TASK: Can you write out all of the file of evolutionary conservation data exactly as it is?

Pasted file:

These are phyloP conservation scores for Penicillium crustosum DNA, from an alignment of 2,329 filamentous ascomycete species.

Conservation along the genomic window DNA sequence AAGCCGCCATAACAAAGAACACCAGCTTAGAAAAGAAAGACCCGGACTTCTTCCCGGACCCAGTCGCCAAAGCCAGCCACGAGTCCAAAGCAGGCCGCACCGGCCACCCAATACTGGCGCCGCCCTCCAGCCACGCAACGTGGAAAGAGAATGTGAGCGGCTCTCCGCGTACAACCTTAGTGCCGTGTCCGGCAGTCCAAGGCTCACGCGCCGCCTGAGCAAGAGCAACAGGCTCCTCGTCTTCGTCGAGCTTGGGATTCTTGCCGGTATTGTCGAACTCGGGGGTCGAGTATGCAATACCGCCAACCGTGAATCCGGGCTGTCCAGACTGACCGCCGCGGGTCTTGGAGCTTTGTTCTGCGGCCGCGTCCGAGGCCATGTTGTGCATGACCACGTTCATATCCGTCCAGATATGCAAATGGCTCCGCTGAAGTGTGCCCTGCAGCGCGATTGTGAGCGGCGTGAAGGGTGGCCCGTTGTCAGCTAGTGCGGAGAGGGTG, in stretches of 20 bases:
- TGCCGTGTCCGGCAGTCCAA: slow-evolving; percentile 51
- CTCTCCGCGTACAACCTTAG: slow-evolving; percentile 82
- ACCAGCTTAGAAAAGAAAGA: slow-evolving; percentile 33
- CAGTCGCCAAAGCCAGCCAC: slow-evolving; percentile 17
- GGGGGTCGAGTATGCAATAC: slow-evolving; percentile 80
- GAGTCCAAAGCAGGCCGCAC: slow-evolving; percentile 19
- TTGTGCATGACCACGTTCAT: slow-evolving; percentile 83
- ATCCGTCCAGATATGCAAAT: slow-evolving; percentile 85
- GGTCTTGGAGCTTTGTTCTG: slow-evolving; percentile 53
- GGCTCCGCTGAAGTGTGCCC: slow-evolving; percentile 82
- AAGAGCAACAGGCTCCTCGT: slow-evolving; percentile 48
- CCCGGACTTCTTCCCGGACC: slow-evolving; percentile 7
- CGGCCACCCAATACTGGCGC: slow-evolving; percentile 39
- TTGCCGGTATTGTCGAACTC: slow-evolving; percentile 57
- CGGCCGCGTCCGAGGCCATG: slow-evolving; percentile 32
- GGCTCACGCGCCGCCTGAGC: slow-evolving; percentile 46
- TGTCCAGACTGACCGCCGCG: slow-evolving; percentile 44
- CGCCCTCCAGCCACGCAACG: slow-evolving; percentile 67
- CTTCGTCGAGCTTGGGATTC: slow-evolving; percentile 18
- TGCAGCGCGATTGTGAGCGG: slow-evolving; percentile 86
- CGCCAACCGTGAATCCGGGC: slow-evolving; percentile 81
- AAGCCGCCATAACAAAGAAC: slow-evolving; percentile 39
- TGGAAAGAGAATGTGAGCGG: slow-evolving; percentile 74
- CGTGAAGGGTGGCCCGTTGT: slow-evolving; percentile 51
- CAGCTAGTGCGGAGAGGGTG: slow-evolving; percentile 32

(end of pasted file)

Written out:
These are phyloP conservation scores for Penicillium crustosum DNA, from an alignment of 2,329 filamentous ascomycete species.

Conservation along the genomic window DNA sequence AAGCCGCCATAACAAAGAACACCAGCTTAGAAAAGAAAGACCCGGACTTCTTCCCGGACCCAGTCGCCAAAGCCAGCCACGAGTCCAAAGCAGGCCGCACCGGCCACCCAATACTGGCGCCGCCCTCCAGCCACGCAACGTGGAAAGAGAATGTGAGCGGCTCTCCGCGTACAACCTTAGTGCCGTGTCCGGCAGTCCAAGGCTCACGCGCCGCCTGAGCAAGAGCAACAGGCTCCTCGTCTTCGTCGAGCTTGGGATTCTTGCCGGTATTGTCGAACTCGGGGGTCGAGTATGCAATACCGCCAACCGTGAATCCGGGCTGTCCAGACTGACCGCCGCGGGTCTTGGAGCTTTGTTCTGCGGCCGCGTCCGAGGCCATGTTGTGCATGACCACGTTCATATCCGTCCAGATATGCAAATGGCTCCGCTGAAGTGTGCCCTGCAGCGCGATTGTGAGCGGCGTGAAGGGTGGCCCGTTGTCAGCTAGTGCGGAGAGGGTG, in stretches of 20 bases:
- TGCCGTGTCCGGCAGTCCAA: slow-evolving; percentile 51
- CTCTCCGCGTACAACCTTAG: slow-evolving; percentile 82
- ACCAGCTTAGAAAAGAAAGA: slow-evolving; percentile 33
- CAGTCGCCAAAGCCAGCCAC: slow-evolving; percentile 17
- GGGGGTCGAGTATGCAATAC: slow-evolving; percentile 80
- GAGTCCAAAGCAGGCCGCAC: slow-evolving; percentile 19
- TTGTGCATGACCACGTTCAT: slow-evolving; percentile 83
- ATCCGTCCAGATATGCAAAT: slow-evolving; percentile 85
- GGTCTTGGAGCTTTGTTCTG: slow-evolving; percentile 53
- GGCTCCGCTGAAGTGTGCCC: slow-evolving; percentile 82
- AAGAGCAACAGGCTCCTCGT: slow-evolving; percentile 48
- CCCGGACTTCTTCCCGGACC: slow-evolving; percentile 7
- CGGCCACCCAATACTGGCGC: slow-evolving; percentile 39
- TTGCCGGTATTGTCGAACTC: slow-evolving; percentile 57
- CGGCCGCGTCCGAGGCCATG: slow-evolving; percentile 32
- GGCTCACGCGCCGCCTGAGC: slow-evolving; percentile 46
- TGTCCAGACTGACCGCCGCG: slow-evolving; percentile 44
- CGCCCTCCAGCCACGCAACG: slow-evolving; percentile 67
- CTTCGTCGAGCTTGGGATTC: slow-evolving; percentile 18
- TGCAGCGCGATTGTGAGCGG: slow-evolving; percentile 86
- CGCCAACCGTGAATCCGGGC: slow-evolving; percentile 81
- AAGCCGCCATAACAAAGAAC: slow-evolving; percentile 39
- TGGAAAGAGAATGTGAGCGG: slow-evolving; percentile 74
- CGTGAAGGGTGGCCCGTTGT: slow-evolving; percentile 51
- CAGCTAGTGCGGAGAGGGTG: slow-evolving; percentile 32